Multnomah Falls

I made a reservation at Ainsworth State Park. There are a few walk in tent sites, but the rest are RV sites (which also allow tents). The campground was nice - it was right off the interstate and easy to find, and I appreciated that there were showers. Most importantly, one of the gorge trails passed right by the campground, so I was able to hop on that trail and hike 2.4 miles to the first waterfall on my list.

I took this at the campground with my phone. Not the best quality, but it's creepy and I love it.

Side note: I picked a great weekend to visit, because I found out the Gorge Waterfalls 50k and 100k were happening that weekend. I hope to one day run an ultramarathon, and this is my dream race. I can't think of a more scenic place to run! I saw some of the runners on the trail between the campground and the first waterfall, and then I ended up stopping for about 10 minutes in another spot to let about 75 of the runners go by (I checked the race photos and I'm in about 15 of them, off the side of the trail letting runners pass). The runners were so inspiring! I wished I could ask them how I can be like them one day, haha. At the end of my day on the way back to the campground, I saw a few runners again. I was tired from hiking 18 miles, which is nothing compared to the 62 miles they were running that day! I have a long way to go and a lot of work ahead of me if I even want to attempt the 50k distance (31 miles) someday.

Hiking to the falls worked out well. I was able to see 10 of them, and except for the section where I passed by Multnomah Falls and the Multnomah Falls lodge and parking lot, the trails weren't crowded. This is actually the furthest distance I've ever hiked, and although I was tired at the end, I'm looking forward to doing more hikes of a longer distance.

My route and the order in which I saw the falls

The first waterfall I encountered was Horsetail Falls with a height of 176 feet. These falls can be seen from the Historic Columbia River Highway and there is a small parking area across the road. I had a hard time photographing these due to the spray and water getting on the lens. 

The second waterfall was Ponytail Falls (or Upper Horsetail Falls) at 88 feet. The trail goes behind these falls.

The third waterfall was Oneonta Falls. Honestly, I have no idea if this one is Upper, Middle, or Lower Oneonta Falls. Apparently there is disagreement about which falls are which. The falls I have seen in the past are the ones at the back of Oneonta Gorge. On this trail, I was above the falls I've seen in the past, and the falls I could see were the ones slightly before those. There was still a big chunk of snow next to the falls. 

The fourth waterfall was the famous Multnomah Falls at 620 feet! It was so tall! 

The fifth waterfall was Wahkeena Falls at 242 feet. There is a bridge that allows visitors to get a close view of the falls. 

The sixth waterfall was Fairy Falls at 30 feet. This one has been on my list for a long time and it's one of the most frequently photographed waterfalls in the state due to its appearance. It was a delight to photograph (and so easy - not much spray). I just need to improve my photography skills for next time.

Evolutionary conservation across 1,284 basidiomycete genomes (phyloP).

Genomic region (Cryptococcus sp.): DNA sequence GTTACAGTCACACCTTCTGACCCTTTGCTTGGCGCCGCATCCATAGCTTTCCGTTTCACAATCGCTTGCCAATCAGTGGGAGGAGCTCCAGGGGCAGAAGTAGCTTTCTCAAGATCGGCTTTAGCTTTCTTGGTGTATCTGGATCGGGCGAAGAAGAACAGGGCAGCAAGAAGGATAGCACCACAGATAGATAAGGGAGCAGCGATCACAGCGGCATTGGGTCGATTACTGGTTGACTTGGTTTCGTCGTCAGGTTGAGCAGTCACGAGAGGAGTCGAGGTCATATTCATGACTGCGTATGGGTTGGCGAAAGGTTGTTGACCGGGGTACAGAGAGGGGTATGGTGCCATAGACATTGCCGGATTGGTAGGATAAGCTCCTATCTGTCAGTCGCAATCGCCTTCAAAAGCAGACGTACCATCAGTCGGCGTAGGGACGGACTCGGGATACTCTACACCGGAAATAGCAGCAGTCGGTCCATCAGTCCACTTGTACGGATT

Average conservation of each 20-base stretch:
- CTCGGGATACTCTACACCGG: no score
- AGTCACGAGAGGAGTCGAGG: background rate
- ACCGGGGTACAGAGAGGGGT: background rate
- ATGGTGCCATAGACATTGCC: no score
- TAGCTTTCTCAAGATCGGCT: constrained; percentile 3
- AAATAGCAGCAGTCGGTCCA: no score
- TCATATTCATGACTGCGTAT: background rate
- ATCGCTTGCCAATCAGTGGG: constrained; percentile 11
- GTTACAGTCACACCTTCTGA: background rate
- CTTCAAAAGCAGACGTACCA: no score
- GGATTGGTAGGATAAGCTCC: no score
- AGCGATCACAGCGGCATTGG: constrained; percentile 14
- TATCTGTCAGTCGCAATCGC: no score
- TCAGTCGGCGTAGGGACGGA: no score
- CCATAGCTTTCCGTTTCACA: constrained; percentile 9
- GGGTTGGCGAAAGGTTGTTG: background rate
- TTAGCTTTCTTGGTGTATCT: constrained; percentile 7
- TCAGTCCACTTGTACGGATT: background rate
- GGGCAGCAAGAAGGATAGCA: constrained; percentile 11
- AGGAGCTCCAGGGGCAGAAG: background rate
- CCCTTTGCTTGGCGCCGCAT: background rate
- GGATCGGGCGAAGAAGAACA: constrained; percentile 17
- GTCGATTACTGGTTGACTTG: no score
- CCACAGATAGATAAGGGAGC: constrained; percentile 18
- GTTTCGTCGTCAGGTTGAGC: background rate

The seventh waterfall was Ecola Falls at 55 feet. When I came to this one, I saw the top of it disappearing over the edge. It's the closest I've been to the top of a waterfall. For some reason, I didn't get a good shot of this one straight on, so I only have this view from the side.

The eighth waterfall was Wiesendanger Falls at 50 feet. This was difficult to photograph due to the direct overhead sunlight. Right after seeing it, there was a huge patch of snow covering the trail that someone had carved steps into. It worked, but I was not a fan of the snow steps because I felt like I was going to slip and end up sliding into the river below. After getting down those, there was an awesome overhang that the trail went under. 

The ninth waterfall was Triple Falls at 64 feet. The trail up to the viewpoint for these falls ended up being the steepest section of trail I'd been on all day. I guess it was a good thing that I saved the most difficult for last and could hike back to the campground afterwards. 

I ended up seeing a tenth fall that day. Latourell Falls was on my list but was several miles from the rest of the falls. After returning to the campground, I still had a few hours of daylight left, so I drove over to Latourell Falls. It could almost be seen from the parking area, and I walked down one trail so I could get a closer view. These falls were beautiful and I loved the basalt amphitheater and the colors surrounding the falls. They were difficult to photograph though due to the spray and because it started raining and I had to point my camera up to get the entire falls in, so I kept getting water droplets on the lens. I think these falls ended up being my favorite, and I definitely want to go back and take more photos during better weather and a different season. 

Blurry edges due to water on the lens

As always, I saw several other pretty areas and mini waterfalls along the way. 

One of my favorite sections of trail.